Jesse Raines, Jennifer Chen and Michael Schwartz conduct an interview with their team.
July 18th, 2017
Post by Melisande McLaughlin, Class of 2019, a Cinema and Media Studies and fine arts double major and creative writing minor from Toronto, Canada.
As we sped down a bumpy dirt road to one of Kalobeyei’s central water towers, I sat in the front seat next to Abdullah, who spoke to me of his story. He came from Burundi to Kakuma in 2010 with his younger brother and grandmother. His mother died before he departed for the camp and his father left for South Africa in 2004. They have not spoken since and, when asked if he wishes they did, he answers in the negative, stating that he has become the parent in his family now. “I am the one who takes care of my brother and grandmother now,” he said, “I am the one who supports them.” At the young age he arrived in Kakuma, however, he was entirely unprepared to take responsibility for a family of three. He had to find work, which is not a simple task in a refugee camp to begin with and certainly not for a teenager who had yet to complete high school. FilmAid was a saving grace. It allowed him to gain technical filmmaking and photography skills as well as create his own company to document birthdays, wedding and other events, which in turn allows him to earn a living in order to support his family. His brother, he says, is not interested in filmmaking but loves football. In a world where they feel an enormous lack of vital support systems, he added, he feels it is important to encourage his brother in what he is passionate about. While Abdullah will join a game when he can, his passion is cinema and being employed as a facilitator by FilmAid means he has a busier schedule and less time for sports but he does not complain as this schedule’s regularity gives defined purpose to his days.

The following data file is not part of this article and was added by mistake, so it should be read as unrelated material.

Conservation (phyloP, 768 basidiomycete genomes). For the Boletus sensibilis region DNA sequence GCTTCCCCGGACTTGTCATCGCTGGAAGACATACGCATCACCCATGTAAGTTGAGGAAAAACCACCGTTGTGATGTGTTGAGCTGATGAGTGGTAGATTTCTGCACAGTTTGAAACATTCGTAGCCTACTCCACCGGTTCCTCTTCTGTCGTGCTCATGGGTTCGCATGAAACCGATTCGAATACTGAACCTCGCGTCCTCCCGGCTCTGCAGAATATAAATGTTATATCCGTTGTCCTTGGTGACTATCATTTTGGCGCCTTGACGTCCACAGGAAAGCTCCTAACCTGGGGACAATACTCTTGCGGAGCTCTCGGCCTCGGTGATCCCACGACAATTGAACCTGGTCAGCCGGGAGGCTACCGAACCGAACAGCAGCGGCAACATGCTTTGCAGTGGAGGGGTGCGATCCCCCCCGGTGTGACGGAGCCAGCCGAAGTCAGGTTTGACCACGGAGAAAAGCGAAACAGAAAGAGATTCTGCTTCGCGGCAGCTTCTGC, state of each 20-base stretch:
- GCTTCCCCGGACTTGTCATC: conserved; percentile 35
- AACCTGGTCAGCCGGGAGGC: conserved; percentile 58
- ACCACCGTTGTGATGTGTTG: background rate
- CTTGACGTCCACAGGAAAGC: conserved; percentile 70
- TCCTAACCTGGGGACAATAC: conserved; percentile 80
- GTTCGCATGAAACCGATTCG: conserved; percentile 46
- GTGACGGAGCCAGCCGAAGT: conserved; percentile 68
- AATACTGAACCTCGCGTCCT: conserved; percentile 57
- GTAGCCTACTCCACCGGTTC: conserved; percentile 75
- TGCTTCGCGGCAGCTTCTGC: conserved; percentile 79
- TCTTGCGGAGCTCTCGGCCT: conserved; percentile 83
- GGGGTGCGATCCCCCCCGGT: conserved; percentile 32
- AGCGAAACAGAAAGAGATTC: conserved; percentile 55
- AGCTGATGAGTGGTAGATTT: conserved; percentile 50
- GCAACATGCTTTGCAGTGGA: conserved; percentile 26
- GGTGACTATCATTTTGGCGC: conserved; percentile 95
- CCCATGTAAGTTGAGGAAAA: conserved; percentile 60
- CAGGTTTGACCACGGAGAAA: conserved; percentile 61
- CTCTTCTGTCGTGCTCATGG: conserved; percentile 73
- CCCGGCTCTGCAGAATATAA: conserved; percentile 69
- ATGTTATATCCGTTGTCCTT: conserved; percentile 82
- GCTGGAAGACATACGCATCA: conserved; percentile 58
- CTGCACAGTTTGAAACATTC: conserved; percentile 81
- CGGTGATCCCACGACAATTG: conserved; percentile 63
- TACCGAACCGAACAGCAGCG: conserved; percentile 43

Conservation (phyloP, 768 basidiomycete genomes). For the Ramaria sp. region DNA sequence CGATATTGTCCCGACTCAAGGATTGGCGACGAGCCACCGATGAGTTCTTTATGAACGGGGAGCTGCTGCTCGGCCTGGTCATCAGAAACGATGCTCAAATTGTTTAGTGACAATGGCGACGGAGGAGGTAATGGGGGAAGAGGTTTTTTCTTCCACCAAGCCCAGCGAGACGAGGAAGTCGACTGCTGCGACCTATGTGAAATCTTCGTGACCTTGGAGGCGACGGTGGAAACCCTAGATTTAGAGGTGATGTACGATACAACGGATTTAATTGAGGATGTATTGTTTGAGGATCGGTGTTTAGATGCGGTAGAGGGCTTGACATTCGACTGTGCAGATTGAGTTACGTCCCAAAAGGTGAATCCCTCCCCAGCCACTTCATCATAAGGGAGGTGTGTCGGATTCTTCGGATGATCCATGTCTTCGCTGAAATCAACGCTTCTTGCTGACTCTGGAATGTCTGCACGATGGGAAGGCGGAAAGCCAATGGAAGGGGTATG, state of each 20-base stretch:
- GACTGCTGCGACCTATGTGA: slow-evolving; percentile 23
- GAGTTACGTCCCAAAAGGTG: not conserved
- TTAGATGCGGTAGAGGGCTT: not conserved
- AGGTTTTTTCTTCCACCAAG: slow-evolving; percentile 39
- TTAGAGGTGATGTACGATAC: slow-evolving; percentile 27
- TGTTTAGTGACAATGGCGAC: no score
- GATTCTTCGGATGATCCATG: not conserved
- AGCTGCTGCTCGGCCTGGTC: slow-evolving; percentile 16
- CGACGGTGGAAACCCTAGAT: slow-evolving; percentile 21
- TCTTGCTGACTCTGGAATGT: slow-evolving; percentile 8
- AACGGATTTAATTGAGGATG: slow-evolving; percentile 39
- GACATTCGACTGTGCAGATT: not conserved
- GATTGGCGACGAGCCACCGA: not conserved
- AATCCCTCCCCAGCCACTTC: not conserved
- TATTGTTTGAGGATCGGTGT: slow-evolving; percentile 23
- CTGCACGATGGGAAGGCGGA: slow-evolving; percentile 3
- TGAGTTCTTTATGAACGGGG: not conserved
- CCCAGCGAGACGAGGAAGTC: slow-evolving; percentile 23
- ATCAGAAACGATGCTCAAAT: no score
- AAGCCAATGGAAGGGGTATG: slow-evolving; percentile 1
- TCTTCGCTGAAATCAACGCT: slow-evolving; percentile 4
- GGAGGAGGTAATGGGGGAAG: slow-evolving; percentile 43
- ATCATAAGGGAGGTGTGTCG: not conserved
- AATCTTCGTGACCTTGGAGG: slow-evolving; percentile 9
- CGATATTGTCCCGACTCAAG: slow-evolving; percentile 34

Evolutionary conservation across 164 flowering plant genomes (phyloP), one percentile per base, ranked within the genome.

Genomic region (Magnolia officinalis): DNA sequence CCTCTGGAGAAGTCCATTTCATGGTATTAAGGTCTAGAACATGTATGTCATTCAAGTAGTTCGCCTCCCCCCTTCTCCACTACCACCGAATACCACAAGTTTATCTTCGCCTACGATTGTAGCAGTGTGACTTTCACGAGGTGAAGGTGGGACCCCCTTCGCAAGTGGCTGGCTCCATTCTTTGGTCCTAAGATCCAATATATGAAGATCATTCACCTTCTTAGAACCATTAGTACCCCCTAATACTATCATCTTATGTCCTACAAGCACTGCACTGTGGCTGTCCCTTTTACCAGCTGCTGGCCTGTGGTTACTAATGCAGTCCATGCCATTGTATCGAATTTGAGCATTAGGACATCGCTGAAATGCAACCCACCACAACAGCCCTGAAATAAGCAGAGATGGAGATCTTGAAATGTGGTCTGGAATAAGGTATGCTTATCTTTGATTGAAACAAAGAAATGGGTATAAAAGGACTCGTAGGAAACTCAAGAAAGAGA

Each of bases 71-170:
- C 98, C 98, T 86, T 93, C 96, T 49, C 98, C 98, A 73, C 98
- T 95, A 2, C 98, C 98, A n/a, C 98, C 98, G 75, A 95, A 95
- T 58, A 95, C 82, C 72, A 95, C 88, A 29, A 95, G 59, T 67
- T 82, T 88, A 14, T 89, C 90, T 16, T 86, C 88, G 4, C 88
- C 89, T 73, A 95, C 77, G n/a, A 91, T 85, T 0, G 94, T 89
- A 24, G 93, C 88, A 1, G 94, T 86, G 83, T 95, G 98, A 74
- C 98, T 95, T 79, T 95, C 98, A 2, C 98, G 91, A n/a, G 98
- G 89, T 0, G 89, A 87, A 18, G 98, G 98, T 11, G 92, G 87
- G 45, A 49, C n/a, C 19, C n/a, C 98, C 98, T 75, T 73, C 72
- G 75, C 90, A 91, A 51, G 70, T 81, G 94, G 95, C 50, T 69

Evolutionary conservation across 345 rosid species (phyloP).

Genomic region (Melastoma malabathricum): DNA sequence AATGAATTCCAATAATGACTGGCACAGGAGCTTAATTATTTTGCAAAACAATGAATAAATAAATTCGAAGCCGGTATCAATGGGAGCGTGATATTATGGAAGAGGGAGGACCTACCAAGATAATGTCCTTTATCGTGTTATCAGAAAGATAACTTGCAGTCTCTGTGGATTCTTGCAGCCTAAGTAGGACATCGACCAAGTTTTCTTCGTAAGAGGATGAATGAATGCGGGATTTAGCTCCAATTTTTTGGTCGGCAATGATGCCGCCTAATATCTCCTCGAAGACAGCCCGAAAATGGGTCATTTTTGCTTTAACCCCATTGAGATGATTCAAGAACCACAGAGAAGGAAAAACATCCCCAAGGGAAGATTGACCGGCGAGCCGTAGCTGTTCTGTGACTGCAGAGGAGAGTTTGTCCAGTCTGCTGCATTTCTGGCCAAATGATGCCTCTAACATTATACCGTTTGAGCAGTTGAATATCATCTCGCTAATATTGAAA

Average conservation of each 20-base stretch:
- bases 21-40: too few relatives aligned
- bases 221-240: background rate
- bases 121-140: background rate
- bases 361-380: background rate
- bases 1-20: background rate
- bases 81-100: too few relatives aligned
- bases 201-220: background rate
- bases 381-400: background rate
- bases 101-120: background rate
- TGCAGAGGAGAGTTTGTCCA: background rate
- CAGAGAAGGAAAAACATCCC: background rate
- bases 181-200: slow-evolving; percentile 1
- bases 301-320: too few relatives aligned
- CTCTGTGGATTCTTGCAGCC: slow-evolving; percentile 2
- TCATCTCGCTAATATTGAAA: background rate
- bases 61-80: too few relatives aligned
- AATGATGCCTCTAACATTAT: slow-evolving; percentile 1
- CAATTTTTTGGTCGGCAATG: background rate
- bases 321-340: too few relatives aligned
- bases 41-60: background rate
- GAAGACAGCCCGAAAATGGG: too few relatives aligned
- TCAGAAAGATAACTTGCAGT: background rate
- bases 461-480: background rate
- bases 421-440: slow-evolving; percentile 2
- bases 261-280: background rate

As an alumna of the program, he has also been given the chance to create his own projects. On Thursday, in fact, one of his short films will be premiering at a festival in Nairobi. While he expressed great joy at his film being seen beyond the camp, he also noted that it was a difficult piece to make given the despair of its subject. The film, titled It Killed My Mother, follows the story of a young woman who was circumcised as a child in Somalia before she came to Kakuma and after living here for some time and getting married, faces serious pregnancy complications as a result. When I asked if this story was based on a true story he said that it was and that this situation was seen all the time. “I am interested in film that will help my community, that can make change in my community,” he added and expressed hope that the visibility of his piece in Kakuma and Nairobi would bring greater awareness to the issues it discusses. He went on to tell me about the other films he hoped to make with the support of FilmAid.
Not all refugees in Kakuma are as lucky as Abdullah though. Most NGOs, he says, do not continue to support participants after their programs end and so despite gaining valuable skills, these skills are seldom utilized. As a result, those who live in Kakuma must find ways to survive off the five-dollar ration card given to them monthly by the UNHCR. Some barter prices in food distribution centres, others exchange credit for goods, and the more physically able ones often offer to transport heavy water jugs and food bags to people homes in exchange for money. The majority of refugees, however, are children under the age of seventeen who necessarily rely on adults for support. The process is complex, he explained, and people are forced to find creative ways to survive. Recently, however, it has become even more difficult with the drought making water an even more vital necessity than it already was.